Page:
Why warm amps sound better.

Ok, I just turned on my system for the weekend after about 3 days turned off. 
The opening guitar of UFO's Obsession just seemed tinny, edgy.

i know warmed up amps /preamps do sound better, the capacitors are warmed up and sound their best........why?

i had left my stereo on for about 2 days last weekend, and after 24 hours, I was just sitting having a beer, relaxing listening to Metal Church, and noticed my eyes drifting closed, I was not tired, but relaxing, my wife put on her fav cd, Def Leppard's hysteria, the sound was very good, much better than a cold start/listening session.  The guitar tone was full of emotion, soul, just seemed to flow from the speakers to my ears in a magical telepathic way :) I know this is boring, jus stick it out, will ya?

im not going to plug my gear, I just was curious why when amps get nice and toasty, they can sound completely different, almost realistic, with a sound of rapture. 

Its a night and day difference between cold start, and leaving on for a couple days, it's really a huge difference in sound. 

Why do warm capacitors sound so different from cold ones. 
I have tried this with my preamp/amps/cd player. Each one started cold on a different day while the other components were left on.  Each time the sound was harsh, not bad, but noticeable. The amps being cold was the biggest sound change. Followed by the CD player. 

Please explain, I need to kick the volume up a few db's. Thank you
I have no idea. I’ve heard this much worse in tube gear than SS though. I listened recently to an ARC integrated amp, which kind of acted like a pendulum until it was fully warmed up.  At first, cold it was OK. While warming up it got really hard, and 20 minutes later it came back and sounded great.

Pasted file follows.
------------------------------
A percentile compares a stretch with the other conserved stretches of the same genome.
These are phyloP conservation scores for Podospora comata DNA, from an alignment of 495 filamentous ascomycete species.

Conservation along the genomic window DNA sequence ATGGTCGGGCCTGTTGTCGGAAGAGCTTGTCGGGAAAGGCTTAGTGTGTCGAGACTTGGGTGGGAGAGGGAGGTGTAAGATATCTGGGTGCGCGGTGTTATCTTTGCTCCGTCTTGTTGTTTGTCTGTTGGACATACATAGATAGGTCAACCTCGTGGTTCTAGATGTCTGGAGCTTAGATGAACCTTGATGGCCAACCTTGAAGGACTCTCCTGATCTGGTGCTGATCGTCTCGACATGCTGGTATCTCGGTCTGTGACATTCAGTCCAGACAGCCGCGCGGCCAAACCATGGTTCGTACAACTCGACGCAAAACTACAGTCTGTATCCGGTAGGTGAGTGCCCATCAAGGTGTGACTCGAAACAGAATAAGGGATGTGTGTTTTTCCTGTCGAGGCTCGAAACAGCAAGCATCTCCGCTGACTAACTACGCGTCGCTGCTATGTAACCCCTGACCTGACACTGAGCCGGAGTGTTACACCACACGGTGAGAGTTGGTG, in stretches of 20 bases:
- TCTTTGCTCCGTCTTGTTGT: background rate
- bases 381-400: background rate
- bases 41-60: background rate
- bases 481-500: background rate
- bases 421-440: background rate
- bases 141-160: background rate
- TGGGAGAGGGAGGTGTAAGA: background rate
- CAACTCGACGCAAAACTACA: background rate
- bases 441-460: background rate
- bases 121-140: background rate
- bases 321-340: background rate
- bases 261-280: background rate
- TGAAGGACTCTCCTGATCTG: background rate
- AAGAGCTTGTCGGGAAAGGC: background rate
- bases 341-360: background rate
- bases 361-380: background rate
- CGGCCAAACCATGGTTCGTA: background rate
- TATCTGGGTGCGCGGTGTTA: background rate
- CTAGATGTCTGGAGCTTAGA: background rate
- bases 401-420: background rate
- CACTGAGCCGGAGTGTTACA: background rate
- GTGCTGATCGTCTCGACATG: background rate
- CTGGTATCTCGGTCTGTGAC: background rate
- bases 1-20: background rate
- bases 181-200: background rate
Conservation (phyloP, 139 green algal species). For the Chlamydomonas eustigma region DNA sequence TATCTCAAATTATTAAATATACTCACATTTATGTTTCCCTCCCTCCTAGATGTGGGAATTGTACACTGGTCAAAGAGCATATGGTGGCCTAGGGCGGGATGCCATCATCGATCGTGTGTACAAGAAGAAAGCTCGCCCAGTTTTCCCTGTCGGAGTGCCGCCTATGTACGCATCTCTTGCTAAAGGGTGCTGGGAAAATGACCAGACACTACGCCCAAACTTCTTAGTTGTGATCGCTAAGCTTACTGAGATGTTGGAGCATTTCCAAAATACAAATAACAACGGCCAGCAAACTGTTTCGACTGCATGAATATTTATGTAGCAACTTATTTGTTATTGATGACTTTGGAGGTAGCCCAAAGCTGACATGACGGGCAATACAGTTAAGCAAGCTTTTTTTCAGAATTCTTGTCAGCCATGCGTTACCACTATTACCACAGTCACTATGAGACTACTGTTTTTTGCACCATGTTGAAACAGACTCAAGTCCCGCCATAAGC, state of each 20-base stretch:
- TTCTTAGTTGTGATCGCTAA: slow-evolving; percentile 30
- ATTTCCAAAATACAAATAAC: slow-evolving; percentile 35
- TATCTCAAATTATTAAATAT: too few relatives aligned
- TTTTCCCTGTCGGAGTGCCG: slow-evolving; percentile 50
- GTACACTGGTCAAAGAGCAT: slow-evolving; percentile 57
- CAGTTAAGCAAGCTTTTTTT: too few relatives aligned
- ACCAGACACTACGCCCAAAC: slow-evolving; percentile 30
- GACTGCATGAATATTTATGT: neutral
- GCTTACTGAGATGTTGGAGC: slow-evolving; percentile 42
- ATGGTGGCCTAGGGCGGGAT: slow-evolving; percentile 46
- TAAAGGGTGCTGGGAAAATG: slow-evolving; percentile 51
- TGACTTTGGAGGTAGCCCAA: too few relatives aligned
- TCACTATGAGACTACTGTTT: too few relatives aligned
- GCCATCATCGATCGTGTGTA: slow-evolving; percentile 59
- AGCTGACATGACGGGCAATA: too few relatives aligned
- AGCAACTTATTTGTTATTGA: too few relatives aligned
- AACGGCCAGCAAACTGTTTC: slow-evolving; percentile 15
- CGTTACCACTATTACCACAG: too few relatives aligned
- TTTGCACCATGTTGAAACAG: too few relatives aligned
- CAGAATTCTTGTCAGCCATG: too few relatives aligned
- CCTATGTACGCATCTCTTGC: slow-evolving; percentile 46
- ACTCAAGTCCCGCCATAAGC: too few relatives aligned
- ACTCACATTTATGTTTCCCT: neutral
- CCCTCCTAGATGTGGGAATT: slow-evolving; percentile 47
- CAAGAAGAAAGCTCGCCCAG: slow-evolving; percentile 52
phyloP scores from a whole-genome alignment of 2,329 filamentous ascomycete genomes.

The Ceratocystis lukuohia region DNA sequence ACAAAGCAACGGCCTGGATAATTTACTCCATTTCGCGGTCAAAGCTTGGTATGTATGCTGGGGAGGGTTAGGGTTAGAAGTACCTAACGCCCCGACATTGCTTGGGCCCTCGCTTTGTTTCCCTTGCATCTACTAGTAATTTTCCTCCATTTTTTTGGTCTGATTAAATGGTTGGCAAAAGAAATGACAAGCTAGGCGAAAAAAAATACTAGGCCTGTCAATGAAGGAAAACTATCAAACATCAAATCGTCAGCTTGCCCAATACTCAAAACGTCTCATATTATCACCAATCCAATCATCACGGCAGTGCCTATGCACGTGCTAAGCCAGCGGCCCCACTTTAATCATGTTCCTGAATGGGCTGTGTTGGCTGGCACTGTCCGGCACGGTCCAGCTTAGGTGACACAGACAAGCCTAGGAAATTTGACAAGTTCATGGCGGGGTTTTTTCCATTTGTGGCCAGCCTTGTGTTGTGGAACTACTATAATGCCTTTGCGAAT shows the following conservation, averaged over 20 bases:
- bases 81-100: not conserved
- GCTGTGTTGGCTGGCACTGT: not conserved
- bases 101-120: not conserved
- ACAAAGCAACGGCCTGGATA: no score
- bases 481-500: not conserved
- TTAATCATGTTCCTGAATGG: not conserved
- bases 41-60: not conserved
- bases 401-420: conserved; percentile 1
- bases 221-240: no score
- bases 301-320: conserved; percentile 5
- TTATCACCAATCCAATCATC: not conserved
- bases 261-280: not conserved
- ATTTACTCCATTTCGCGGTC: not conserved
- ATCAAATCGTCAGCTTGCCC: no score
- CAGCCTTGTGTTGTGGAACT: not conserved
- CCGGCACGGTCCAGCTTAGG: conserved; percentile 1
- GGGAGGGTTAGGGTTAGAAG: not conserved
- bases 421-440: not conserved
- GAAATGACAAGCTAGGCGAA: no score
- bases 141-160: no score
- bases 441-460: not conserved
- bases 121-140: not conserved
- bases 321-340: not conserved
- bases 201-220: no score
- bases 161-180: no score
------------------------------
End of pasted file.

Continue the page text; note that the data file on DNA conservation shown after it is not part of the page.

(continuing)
At those power consumptions and tube costs though I could never consider keeping it on all the time.

Went Class D.
I know, I was just thinking about the worst examples to help tease out the "why."

It's the transistors that need to warm up and reach thermal equilibrium so they can maintain the correct output bias while achieving thermal stability  

maybe Almarg or Atmasphere will stop by and explain in depth 

Transistors need to reach their operating temperatures and that's where all the parameters are tuned for each amp. It's been discussed in various posts here especially those about keeping amp on 24/7.
Some amps require longer worm-up time than the others, but within half-hour even class A amps will have enough worm-up time. Not needed to idle turned on for 24 hours.
I have class D amp (Sunfire 300) that only uses 20w of stand-by power so I don't mind keeping it always on and ready. I did not run my prior Bryston 4b-st 24/7. In 15...20min this amp was reaching a correct operating performance. 
Mine take. A wee bit longer than an hour. 
Stereo always sounds better after a 24 hour warm up.  Everything just clicks after about 10 hours. 

The CD player is new, only has maybe 25-30 hours on it.  Maybe that's the culprit.